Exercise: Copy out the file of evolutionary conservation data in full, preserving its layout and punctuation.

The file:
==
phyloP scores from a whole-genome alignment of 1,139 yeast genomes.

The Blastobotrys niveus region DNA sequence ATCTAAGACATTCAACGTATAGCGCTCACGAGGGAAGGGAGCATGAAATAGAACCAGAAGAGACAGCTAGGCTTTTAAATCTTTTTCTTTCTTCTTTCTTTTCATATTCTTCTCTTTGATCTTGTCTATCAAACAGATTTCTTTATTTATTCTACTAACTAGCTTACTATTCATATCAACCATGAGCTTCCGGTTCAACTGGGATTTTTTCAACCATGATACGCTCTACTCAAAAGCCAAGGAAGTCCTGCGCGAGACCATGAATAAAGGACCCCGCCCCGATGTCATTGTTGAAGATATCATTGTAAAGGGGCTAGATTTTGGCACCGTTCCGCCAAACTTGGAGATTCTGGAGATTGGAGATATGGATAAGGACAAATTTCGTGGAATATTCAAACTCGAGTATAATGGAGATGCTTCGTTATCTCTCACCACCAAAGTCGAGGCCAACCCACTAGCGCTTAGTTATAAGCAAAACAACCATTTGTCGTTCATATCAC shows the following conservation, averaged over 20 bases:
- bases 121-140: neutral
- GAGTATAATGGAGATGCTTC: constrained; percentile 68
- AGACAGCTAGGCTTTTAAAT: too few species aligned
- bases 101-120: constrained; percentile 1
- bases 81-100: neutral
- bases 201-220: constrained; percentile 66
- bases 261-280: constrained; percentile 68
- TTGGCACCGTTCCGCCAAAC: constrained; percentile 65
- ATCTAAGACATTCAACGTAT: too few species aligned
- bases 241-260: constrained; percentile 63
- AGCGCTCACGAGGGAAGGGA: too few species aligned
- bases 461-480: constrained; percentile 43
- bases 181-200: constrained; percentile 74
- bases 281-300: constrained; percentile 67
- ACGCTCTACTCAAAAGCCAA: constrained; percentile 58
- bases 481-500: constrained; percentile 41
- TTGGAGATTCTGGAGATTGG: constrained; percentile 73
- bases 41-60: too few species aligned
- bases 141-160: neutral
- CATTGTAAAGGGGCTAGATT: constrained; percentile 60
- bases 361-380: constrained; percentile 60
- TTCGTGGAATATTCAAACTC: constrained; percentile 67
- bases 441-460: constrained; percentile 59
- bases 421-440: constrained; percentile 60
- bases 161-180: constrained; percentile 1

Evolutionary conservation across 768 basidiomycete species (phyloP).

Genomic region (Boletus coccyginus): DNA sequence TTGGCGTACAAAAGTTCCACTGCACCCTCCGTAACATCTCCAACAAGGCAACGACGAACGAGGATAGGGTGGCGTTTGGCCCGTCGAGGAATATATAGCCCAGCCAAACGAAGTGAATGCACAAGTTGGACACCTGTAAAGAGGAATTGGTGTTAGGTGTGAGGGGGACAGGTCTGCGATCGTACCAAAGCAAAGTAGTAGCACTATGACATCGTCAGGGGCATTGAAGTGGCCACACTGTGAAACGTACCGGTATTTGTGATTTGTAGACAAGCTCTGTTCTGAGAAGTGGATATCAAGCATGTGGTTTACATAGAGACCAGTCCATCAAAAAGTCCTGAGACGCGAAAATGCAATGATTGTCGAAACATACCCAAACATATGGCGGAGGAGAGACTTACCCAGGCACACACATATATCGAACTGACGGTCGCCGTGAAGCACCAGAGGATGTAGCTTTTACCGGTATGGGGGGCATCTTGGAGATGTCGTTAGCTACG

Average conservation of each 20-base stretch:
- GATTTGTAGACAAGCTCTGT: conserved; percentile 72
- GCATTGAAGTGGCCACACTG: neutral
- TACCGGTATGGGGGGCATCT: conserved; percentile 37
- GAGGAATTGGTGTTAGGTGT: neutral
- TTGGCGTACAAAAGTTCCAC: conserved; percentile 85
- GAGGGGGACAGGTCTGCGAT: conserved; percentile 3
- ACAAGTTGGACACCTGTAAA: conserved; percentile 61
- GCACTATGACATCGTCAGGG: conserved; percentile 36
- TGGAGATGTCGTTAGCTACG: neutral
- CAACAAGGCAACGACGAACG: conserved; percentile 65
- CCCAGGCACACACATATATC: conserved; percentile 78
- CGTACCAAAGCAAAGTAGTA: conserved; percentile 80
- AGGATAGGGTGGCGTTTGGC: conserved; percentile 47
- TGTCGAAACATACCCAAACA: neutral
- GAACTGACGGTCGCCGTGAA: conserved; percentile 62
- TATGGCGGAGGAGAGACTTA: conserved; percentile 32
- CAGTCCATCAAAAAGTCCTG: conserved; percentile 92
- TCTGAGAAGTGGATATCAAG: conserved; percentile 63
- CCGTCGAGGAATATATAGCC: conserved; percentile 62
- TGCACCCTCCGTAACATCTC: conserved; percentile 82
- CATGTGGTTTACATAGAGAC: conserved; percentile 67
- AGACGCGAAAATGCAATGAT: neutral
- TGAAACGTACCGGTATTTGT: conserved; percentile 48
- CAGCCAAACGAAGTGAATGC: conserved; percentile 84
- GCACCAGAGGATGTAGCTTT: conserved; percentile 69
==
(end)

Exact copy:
phyloP scores from a whole-genome alignment of 1,139 yeast genomes.

The Blastobotrys niveus region DNA sequence ATCTAAGACATTCAACGTATAGCGCTCACGAGGGAAGGGAGCATGAAATAGAACCAGAAGAGACAGCTAGGCTTTTAAATCTTTTTCTTTCTTCTTTCTTTTCATATTCTTCTCTTTGATCTTGTCTATCAAACAGATTTCTTTATTTATTCTACTAACTAGCTTACTATTCATATCAACCATGAGCTTCCGGTTCAACTGGGATTTTTTCAACCATGATACGCTCTACTCAAAAGCCAAGGAAGTCCTGCGCGAGACCATGAATAAAGGACCCCGCCCCGATGTCATTGTTGAAGATATCATTGTAAAGGGGCTAGATTTTGGCACCGTTCCGCCAAACTTGGAGATTCTGGAGATTGGAGATATGGATAAGGACAAATTTCGTGGAATATTCAAACTCGAGTATAATGGAGATGCTTCGTTATCTCTCACCACCAAAGTCGAGGCCAACCCACTAGCGCTTAGTTATAAGCAAAACAACCATTTGTCGTTCATATCAC shows the following conservation, averaged over 20 bases:
- bases 121-140: neutral
- GAGTATAATGGAGATGCTTC: constrained; percentile 68
- AGACAGCTAGGCTTTTAAAT: too few species aligned
- bases 101-120: constrained; percentile 1
- bases 81-100: neutral
- bases 201-220: constrained; percentile 66
- bases 261-280: constrained; percentile 68
- TTGGCACCGTTCCGCCAAAC: constrained; percentile 65
- ATCTAAGACATTCAACGTAT: too few species aligned
- bases 241-260: constrained; percentile 63
- AGCGCTCACGAGGGAAGGGA: too few species aligned
- bases 461-480: constrained; percentile 43
- bases 181-200: constrained; percentile 74
- bases 281-300: constrained; percentile 67
- ACGCTCTACTCAAAAGCCAA: constrained; percentile 58
- bases 481-500: constrained; percentile 41
- TTGGAGATTCTGGAGATTGG: constrained; percentile 73
- bases 41-60: too few species aligned
- bases 141-160: neutral
- CATTGTAAAGGGGCTAGATT: constrained; percentile 60
- bases 361-380: constrained; percentile 60
- TTCGTGGAATATTCAAACTC: constrained; percentile 67
- bases 441-460: constrained; percentile 59
- bases 421-440: constrained; percentile 60
- bases 161-180: constrained; percentile 1

Evolutionary conservation across 768 basidiomycete species (phyloP).

Genomic region (Boletus coccyginus): DNA sequence TTGGCGTACAAAAGTTCCACTGCACCCTCCGTAACATCTCCAACAAGGCAACGACGAACGAGGATAGGGTGGCGTTTGGCCCGTCGAGGAATATATAGCCCAGCCAAACGAAGTGAATGCACAAGTTGGACACCTGTAAAGAGGAATTGGTGTTAGGTGTGAGGGGGACAGGTCTGCGATCGTACCAAAGCAAAGTAGTAGCACTATGACATCGTCAGGGGCATTGAAGTGGCCACACTGTGAAACGTACCGGTATTTGTGATTTGTAGACAAGCTCTGTTCTGAGAAGTGGATATCAAGCATGTGGTTTACATAGAGACCAGTCCATCAAAAAGTCCTGAGACGCGAAAATGCAATGATTGTCGAAACATACCCAAACATATGGCGGAGGAGAGACTTACCCAGGCACACACATATATCGAACTGACGGTCGCCGTGAAGCACCAGAGGATGTAGCTTTTACCGGTATGGGGGGCATCTTGGAGATGTCGTTAGCTACG

Average conservation of each 20-base stretch:
- GATTTGTAGACAAGCTCTGT: conserved; percentile 72
- GCATTGAAGTGGCCACACTG: neutral
- TACCGGTATGGGGGGCATCT: conserved; percentile 37
- GAGGAATTGGTGTTAGGTGT: neutral
- TTGGCGTACAAAAGTTCCAC: conserved; percentile 85
- GAGGGGGACAGGTCTGCGAT: conserved; percentile 3
- ACAAGTTGGACACCTGTAAA: conserved; percentile 61
- GCACTATGACATCGTCAGGG: conserved; percentile 36
- TGGAGATGTCGTTAGCTACG: neutral
- CAACAAGGCAACGACGAACG: conserved; percentile 65
- CCCAGGCACACACATATATC: conserved; percentile 78
- CGTACCAAAGCAAAGTAGTA: conserved; percentile 80
- AGGATAGGGTGGCGTTTGGC: conserved; percentile 47
- TGTCGAAACATACCCAAACA: neutral
- GAACTGACGGTCGCCGTGAA: conserved; percentile 62
- TATGGCGGAGGAGAGACTTA: conserved; percentile 32
- CAGTCCATCAAAAAGTCCTG: conserved; percentile 92
- TCTGAGAAGTGGATATCAAG: conserved; percentile 63
- CCGTCGAGGAATATATAGCC: conserved; percentile 62
- TGCACCCTCCGTAACATCTC: conserved; percentile 82
- CATGTGGTTTACATAGAGAC: conserved; percentile 67
- AGACGCGAAAATGCAATGAT: neutral
- TGAAACGTACCGGTATTTGT: conserved; percentile 48
- CAGCCAAACGAAGTGAATGC: conserved; percentile 84
- GCACCAGAGGATGTAGCTTT: conserved; percentile 69